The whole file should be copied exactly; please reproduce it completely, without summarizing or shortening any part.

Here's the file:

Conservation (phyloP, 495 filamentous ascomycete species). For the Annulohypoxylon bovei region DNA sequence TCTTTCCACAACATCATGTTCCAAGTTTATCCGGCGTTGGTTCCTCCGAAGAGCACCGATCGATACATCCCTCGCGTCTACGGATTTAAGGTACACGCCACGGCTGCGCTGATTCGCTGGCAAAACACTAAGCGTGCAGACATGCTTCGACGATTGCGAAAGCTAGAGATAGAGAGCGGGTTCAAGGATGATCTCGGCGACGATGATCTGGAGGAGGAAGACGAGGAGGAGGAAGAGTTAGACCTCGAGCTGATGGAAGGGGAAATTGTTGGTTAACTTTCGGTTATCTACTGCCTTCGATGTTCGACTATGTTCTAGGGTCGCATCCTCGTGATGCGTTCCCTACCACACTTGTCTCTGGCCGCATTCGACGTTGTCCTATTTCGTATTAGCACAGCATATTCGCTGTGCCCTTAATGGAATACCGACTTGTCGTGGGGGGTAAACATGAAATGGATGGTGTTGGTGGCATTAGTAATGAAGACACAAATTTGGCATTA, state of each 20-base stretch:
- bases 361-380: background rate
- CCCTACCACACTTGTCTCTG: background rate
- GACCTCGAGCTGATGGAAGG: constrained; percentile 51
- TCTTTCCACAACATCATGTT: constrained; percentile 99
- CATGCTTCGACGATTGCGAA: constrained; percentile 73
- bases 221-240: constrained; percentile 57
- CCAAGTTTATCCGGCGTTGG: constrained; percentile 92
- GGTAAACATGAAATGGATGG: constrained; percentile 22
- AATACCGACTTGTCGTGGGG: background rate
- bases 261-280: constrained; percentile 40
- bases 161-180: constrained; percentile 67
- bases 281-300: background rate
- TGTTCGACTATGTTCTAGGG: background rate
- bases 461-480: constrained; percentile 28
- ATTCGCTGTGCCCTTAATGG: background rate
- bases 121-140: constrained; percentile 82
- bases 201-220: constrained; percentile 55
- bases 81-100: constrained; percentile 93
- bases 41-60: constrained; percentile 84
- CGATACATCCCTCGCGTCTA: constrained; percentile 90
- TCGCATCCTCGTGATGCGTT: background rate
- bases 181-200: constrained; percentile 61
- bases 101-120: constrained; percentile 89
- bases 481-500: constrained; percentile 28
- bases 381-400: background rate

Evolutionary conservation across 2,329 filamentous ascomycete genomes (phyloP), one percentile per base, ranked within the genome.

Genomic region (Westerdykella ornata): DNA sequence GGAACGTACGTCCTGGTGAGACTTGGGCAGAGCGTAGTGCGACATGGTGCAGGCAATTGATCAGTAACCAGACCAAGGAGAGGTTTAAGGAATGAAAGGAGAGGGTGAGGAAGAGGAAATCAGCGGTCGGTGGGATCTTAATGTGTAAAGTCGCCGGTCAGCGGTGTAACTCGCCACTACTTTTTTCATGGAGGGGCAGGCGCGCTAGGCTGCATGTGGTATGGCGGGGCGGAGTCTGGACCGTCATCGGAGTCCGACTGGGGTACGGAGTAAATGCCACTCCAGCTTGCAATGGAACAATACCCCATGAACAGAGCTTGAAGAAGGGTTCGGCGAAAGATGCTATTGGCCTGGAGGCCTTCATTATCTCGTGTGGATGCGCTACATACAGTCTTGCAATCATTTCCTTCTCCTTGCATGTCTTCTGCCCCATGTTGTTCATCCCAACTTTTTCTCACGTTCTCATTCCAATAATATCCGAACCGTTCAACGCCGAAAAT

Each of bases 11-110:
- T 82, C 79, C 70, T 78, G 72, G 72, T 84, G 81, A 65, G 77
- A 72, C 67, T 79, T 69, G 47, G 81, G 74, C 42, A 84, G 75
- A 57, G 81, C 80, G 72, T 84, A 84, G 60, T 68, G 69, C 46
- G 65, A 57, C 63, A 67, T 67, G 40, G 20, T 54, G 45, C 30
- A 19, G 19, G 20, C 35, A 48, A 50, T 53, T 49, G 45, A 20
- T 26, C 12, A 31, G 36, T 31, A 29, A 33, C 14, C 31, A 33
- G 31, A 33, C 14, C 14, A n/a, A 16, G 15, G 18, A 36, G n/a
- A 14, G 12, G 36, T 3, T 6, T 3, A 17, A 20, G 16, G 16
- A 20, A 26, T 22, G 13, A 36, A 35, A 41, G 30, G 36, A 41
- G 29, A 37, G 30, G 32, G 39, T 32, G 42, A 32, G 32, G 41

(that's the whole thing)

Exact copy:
Conservation (phyloP, 495 filamentous ascomycete species). For the Annulohypoxylon bovei region DNA sequence TCTTTCCACAACATCATGTTCCAAGTTTATCCGGCGTTGGTTCCTCCGAAGAGCACCGATCGATACATCCCTCGCGTCTACGGATTTAAGGTACACGCCACGGCTGCGCTGATTCGCTGGCAAAACACTAAGCGTGCAGACATGCTTCGACGATTGCGAAAGCTAGAGATAGAGAGCGGGTTCAAGGATGATCTCGGCGACGATGATCTGGAGGAGGAAGACGAGGAGGAGGAAGAGTTAGACCTCGAGCTGATGGAAGGGGAAATTGTTGGTTAACTTTCGGTTATCTACTGCCTTCGATGTTCGACTATGTTCTAGGGTCGCATCCTCGTGATGCGTTCCCTACCACACTTGTCTCTGGCCGCATTCGACGTTGTCCTATTTCGTATTAGCACAGCATATTCGCTGTGCCCTTAATGGAATACCGACTTGTCGTGGGGGGTAAACATGAAATGGATGGTGTTGGTGGCATTAGTAATGAAGACACAAATTTGGCATTA, state of each 20-base stretch:
- bases 361-380: background rate
- CCCTACCACACTTGTCTCTG: background rate
- GACCTCGAGCTGATGGAAGG: constrained; percentile 51
- TCTTTCCACAACATCATGTT: constrained; percentile 99
- CATGCTTCGACGATTGCGAA: constrained; percentile 73
- bases 221-240: constrained; percentile 57
- CCAAGTTTATCCGGCGTTGG: constrained; percentile 92
- GGTAAACATGAAATGGATGG: constrained; percentile 22
- AATACCGACTTGTCGTGGGG: background rate
- bases 261-280: constrained; percentile 40
- bases 161-180: constrained; percentile 67
- bases 281-300: background rate
- TGTTCGACTATGTTCTAGGG: background rate
- bases 461-480: constrained; percentile 28
- ATTCGCTGTGCCCTTAATGG: background rate
- bases 121-140: constrained; percentile 82
- bases 201-220: constrained; percentile 55
- bases 81-100: constrained; percentile 93
- bases 41-60: constrained; percentile 84
- CGATACATCCCTCGCGTCTA: constrained; percentile 90
- TCGCATCCTCGTGATGCGTT: background rate
- bases 181-200: constrained; percentile 61
- bases 101-120: constrained; percentile 89
- bases 481-500: constrained; percentile 28
- bases 381-400: background rate

Evolutionary conservation across 2,329 filamentous ascomycete genomes (phyloP), one percentile per base, ranked within the genome.

Genomic region (Westerdykella ornata): DNA sequence GGAACGTACGTCCTGGTGAGACTTGGGCAGAGCGTAGTGCGACATGGTGCAGGCAATTGATCAGTAACCAGACCAAGGAGAGGTTTAAGGAATGAAAGGAGAGGGTGAGGAAGAGGAAATCAGCGGTCGGTGGGATCTTAATGTGTAAAGTCGCCGGTCAGCGGTGTAACTCGCCACTACTTTTTTCATGGAGGGGCAGGCGCGCTAGGCTGCATGTGGTATGGCGGGGCGGAGTCTGGACCGTCATCGGAGTCCGACTGGGGTACGGAGTAAATGCCACTCCAGCTTGCAATGGAACAATACCCCATGAACAGAGCTTGAAGAAGGGTTCGGCGAAAGATGCTATTGGCCTGGAGGCCTTCATTATCTCGTGTGGATGCGCTACATACAGTCTTGCAATCATTTCCTTCTCCTTGCATGTCTTCTGCCCCATGTTGTTCATCCCAACTTTTTCTCACGTTCTCATTCCAATAATATCCGAACCGTTCAACGCCGAAAAT

Each of bases 11-110:
- T 82, C 79, C 70, T 78, G 72, G 72, T 84, G 81, A 65, G 77
- A 72, C 67, T 79, T 69, G 47, G 81, G 74, C 42, A 84, G 75
- A 57, G 81, C 80, G 72, T 84, A 84, G 60, T 68, G 69, C 46
- G 65, A 57, C 63, A 67, T 67, G 40, G 20, T 54, G 45, C 30
- A 19, G 19, G 20, C 35, A 48, A 50, T 53, T 49, G 45, A 20
- T 26, C 12, A 31, G 36, T 31, A 29, A 33, C 14, C 31, A 33
- G 31, A 33, C 14, C 14, A n/a, A 16, G 15, G 18, A 36, G n/a
- A 14, G 12, G 36, T 3, T 6, T 3, A 17, A 20, G 16, G 16
- A 20, A 26, T 22, G 13, A 36, A 35, A 41, G 30, G 36, A 41
- G 29, A 37, G 30, G 32, G 39, T 32, G 42, A 32, G 32, G 41